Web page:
Why Are So Many Men In The UK Committing Suicide? - Rehab Guide

Why Are So Many Men In The UK Committing Suicide?

Why male are more likely to commit suicide

Male suicides across the world have hit alarming levels. We only hear about the celebrity suicides from media sources which do not take into account the numerous other individuals who have tragically taken their own life as a last resort.

The world has publicly mourned the loss of famous Hollywood stars including Robin Williams and Heath Ledger, Linkin Park singer Chester Bennington, Celebrity Chef Anthony Bourdain and more recently in the UK, Prodigy frontman Keith Flint and Love Island contestant Mike Thalassitis.

All of these men to the outside world seemed to have everything in place, they seemed to have it together, and they seemed to have bright futures ahead of them. The most insidious characteristics of depression and addiction are the silence and the secrecy. Very few will express how they truly feel when they reach a point where they want to end it all – for good.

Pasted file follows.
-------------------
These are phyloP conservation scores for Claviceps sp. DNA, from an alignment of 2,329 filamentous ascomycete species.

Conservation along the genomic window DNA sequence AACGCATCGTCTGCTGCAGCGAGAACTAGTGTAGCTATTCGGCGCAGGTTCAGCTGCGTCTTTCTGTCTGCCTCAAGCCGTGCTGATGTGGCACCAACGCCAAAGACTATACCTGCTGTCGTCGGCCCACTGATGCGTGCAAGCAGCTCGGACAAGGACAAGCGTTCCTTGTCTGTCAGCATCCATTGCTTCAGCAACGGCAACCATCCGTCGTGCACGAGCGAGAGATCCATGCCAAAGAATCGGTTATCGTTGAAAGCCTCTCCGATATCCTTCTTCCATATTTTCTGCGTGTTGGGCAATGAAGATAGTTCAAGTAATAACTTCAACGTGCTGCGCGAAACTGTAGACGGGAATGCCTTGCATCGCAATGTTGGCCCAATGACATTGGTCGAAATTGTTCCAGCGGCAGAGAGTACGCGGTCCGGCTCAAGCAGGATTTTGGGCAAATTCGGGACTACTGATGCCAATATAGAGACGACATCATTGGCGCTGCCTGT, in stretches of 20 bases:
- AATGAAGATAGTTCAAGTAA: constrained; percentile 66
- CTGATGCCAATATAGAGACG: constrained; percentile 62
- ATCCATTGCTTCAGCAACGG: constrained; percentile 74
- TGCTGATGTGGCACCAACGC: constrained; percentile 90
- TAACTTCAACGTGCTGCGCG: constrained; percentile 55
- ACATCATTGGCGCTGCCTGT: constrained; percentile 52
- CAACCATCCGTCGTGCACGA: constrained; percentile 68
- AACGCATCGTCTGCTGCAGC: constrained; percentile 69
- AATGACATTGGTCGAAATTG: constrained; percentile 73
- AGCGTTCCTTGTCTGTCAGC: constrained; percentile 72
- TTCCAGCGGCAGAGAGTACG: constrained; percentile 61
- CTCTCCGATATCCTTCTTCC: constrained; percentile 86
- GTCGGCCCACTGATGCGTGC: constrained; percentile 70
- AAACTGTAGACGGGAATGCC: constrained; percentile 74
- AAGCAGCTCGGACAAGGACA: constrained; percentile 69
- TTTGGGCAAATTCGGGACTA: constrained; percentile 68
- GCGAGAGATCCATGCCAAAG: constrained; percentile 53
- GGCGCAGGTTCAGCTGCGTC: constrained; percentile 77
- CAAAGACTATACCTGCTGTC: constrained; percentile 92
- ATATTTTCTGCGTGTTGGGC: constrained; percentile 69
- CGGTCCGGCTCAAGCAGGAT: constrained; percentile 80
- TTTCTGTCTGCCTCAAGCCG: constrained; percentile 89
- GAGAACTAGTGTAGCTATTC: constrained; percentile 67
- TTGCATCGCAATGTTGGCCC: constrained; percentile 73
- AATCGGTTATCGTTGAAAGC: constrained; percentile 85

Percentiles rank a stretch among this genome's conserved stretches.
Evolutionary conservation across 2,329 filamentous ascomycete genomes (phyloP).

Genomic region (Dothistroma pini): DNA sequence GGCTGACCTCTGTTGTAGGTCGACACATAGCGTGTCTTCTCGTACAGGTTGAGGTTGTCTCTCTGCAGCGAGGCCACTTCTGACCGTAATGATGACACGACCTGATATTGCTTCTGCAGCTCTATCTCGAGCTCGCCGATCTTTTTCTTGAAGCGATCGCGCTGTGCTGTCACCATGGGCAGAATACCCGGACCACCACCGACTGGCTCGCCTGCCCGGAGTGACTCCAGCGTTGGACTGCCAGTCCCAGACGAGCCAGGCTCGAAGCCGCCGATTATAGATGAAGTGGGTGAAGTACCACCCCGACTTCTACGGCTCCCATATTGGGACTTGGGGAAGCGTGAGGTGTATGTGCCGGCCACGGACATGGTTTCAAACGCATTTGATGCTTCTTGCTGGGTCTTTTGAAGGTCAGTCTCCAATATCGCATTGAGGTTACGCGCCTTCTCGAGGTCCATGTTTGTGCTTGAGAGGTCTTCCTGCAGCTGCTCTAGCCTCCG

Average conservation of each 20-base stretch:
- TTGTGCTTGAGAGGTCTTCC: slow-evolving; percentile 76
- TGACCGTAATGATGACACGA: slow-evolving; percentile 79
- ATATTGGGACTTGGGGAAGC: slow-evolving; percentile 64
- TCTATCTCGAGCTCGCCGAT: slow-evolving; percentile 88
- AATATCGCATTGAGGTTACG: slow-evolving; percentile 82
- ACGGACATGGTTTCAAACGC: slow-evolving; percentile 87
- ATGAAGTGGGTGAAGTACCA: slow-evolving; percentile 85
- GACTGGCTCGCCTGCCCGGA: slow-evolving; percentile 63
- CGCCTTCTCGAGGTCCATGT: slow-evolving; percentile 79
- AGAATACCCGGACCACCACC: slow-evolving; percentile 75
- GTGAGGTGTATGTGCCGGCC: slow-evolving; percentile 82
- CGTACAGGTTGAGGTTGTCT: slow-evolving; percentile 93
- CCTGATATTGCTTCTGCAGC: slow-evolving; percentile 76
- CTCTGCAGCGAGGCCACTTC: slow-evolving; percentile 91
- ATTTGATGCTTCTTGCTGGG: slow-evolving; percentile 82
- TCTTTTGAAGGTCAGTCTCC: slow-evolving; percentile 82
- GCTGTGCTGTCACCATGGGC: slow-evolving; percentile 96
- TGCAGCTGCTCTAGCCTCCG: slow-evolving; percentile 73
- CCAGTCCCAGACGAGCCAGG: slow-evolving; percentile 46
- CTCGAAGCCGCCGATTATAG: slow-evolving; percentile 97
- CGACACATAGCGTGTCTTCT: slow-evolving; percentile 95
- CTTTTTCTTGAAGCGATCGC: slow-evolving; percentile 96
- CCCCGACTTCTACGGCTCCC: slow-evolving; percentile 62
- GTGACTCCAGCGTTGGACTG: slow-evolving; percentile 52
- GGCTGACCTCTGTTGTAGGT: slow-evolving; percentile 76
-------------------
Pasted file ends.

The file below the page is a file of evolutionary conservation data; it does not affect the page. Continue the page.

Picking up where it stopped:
mental health
Troubled Prodigy lead singer and musician Keith Flint recently took his own life.

The sad reality is that mental health illnesses such as depression and addiction are still considered to be choices by many individuals. Usually, those that have never previously experienced them.

For those that do suffer from mental health problems, their condition is very real. Every day becomes a struggle, intrusive dark thoughts crowd their mind, and they struggle to express their reality to others.

Please Talk To Someone If You Are Struggling

Mario Falcone, TV reality star best known for his appearances on The Only Way is Essex was a close friend of the recently deceased Mike Thalassitis, who was found hanging aged only 26. Mario spoke out about his friend’s tragic death on Instagram, pleading:

“Please guys, if you are struggling, talk to someone.”

Mike is one of the many males that have taken their lives in the UK over the past few years. As numbers have increased, we felt it pertinent to raise awareness around this delicate subject.

Suicide Is The No. 1 Killer Of Men Under 45 In The UK